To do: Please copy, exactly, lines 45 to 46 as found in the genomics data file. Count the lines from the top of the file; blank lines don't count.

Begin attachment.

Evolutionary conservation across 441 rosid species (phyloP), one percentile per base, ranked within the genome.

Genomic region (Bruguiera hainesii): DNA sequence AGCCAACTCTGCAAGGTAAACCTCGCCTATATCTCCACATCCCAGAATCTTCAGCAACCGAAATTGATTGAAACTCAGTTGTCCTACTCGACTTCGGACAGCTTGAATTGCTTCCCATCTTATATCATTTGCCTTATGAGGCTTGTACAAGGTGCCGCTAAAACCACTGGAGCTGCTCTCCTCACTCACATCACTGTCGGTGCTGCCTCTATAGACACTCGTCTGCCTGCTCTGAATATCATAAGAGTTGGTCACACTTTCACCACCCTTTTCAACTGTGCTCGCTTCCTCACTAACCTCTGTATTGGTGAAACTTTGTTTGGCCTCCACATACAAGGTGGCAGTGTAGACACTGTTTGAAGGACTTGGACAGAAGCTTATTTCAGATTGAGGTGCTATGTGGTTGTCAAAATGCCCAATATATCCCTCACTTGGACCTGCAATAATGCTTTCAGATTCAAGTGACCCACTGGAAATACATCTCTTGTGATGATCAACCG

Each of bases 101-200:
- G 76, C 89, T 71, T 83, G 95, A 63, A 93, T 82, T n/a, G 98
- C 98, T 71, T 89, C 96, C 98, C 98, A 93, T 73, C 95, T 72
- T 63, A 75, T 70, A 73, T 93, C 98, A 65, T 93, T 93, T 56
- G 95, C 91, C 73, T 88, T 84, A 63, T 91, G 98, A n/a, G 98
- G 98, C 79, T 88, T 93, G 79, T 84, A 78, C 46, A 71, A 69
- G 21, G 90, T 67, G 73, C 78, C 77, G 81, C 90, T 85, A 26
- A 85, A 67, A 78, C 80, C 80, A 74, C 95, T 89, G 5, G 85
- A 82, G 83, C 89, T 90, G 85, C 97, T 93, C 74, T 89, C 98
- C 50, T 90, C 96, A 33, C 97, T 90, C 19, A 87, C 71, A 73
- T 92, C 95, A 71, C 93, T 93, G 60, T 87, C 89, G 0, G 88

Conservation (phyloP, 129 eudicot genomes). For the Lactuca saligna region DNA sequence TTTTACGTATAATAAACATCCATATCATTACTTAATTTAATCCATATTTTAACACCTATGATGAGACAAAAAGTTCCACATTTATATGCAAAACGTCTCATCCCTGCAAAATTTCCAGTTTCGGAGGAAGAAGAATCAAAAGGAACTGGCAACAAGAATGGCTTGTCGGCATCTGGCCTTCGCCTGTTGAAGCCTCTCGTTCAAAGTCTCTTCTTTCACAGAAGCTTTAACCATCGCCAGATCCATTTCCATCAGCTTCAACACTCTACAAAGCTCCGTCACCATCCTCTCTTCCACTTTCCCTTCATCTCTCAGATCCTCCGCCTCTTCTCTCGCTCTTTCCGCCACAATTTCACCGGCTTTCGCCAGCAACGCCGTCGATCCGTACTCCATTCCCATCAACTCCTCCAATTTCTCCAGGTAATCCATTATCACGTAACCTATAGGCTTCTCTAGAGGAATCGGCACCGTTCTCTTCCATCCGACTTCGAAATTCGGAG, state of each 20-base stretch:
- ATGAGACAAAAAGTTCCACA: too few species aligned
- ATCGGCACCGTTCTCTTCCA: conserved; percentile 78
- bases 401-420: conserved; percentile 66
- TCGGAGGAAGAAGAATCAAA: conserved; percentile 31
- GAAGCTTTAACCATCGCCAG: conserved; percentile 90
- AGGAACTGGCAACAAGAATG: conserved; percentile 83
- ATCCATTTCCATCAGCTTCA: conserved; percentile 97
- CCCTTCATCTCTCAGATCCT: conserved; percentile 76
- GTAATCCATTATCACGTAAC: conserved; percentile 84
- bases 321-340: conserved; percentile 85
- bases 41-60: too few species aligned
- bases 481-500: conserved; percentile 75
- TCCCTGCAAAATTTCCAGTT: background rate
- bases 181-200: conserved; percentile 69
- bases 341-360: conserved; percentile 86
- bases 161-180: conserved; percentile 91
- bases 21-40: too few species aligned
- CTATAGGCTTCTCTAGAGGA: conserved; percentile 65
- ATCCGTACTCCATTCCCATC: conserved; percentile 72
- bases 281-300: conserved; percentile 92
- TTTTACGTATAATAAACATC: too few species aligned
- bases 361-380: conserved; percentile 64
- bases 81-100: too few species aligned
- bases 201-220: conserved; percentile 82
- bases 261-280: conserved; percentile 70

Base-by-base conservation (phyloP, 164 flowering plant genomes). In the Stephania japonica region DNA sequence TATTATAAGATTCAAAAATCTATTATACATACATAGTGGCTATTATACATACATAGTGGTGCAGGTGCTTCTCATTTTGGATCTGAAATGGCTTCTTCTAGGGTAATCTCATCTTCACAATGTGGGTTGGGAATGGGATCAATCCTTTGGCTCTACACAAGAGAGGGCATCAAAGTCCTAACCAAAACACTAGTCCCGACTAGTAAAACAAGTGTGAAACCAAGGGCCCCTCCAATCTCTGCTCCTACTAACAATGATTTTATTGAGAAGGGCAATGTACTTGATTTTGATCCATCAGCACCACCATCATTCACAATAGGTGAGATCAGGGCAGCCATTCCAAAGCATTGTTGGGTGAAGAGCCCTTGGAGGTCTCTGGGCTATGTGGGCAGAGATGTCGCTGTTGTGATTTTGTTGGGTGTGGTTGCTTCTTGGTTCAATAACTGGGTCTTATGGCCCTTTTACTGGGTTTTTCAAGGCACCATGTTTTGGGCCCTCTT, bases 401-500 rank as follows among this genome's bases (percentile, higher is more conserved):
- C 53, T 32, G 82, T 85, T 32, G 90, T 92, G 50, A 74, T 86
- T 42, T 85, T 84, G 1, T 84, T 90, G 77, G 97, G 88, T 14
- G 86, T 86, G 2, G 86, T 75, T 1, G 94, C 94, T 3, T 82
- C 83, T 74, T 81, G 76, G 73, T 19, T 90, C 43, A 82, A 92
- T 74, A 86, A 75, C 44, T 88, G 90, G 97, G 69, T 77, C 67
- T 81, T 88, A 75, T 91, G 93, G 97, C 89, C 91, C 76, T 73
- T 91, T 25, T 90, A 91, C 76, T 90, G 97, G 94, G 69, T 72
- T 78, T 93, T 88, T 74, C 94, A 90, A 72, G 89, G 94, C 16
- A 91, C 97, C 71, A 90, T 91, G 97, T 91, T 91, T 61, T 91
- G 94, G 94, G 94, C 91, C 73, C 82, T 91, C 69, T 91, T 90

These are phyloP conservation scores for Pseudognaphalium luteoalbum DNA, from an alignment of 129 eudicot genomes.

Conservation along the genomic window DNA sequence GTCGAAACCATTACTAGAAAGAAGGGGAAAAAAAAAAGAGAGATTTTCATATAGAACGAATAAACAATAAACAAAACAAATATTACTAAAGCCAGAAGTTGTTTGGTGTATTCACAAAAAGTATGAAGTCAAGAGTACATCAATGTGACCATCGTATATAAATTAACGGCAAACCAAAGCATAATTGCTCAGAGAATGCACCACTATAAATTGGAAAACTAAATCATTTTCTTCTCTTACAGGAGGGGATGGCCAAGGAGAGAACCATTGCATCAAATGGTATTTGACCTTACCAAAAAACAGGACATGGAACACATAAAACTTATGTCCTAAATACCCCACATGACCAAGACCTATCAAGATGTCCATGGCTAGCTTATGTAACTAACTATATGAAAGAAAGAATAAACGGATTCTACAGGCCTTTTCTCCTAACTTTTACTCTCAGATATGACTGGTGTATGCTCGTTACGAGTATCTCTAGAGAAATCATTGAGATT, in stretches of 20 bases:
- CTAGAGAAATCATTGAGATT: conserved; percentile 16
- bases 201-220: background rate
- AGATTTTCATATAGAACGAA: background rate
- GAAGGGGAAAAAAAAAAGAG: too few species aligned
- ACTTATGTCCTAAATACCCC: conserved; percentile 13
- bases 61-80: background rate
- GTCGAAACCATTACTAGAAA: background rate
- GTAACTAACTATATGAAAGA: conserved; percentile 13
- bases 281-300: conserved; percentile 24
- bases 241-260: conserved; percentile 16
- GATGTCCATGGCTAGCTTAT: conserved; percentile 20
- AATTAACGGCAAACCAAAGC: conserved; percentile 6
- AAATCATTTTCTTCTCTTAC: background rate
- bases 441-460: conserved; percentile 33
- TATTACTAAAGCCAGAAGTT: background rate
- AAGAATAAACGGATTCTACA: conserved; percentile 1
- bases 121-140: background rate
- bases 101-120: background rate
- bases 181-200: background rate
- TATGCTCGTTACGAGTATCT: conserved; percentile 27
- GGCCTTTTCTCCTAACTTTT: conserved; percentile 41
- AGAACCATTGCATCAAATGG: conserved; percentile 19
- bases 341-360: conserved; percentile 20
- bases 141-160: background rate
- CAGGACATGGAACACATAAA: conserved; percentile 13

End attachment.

- T 74, A 86, A 75, C 44, T 88, G 90, G 97, G 69, T 77, C 67
- T 81, T 88, A 75, T 91, G 93, G 97, C 89, C 91, C 76, T 73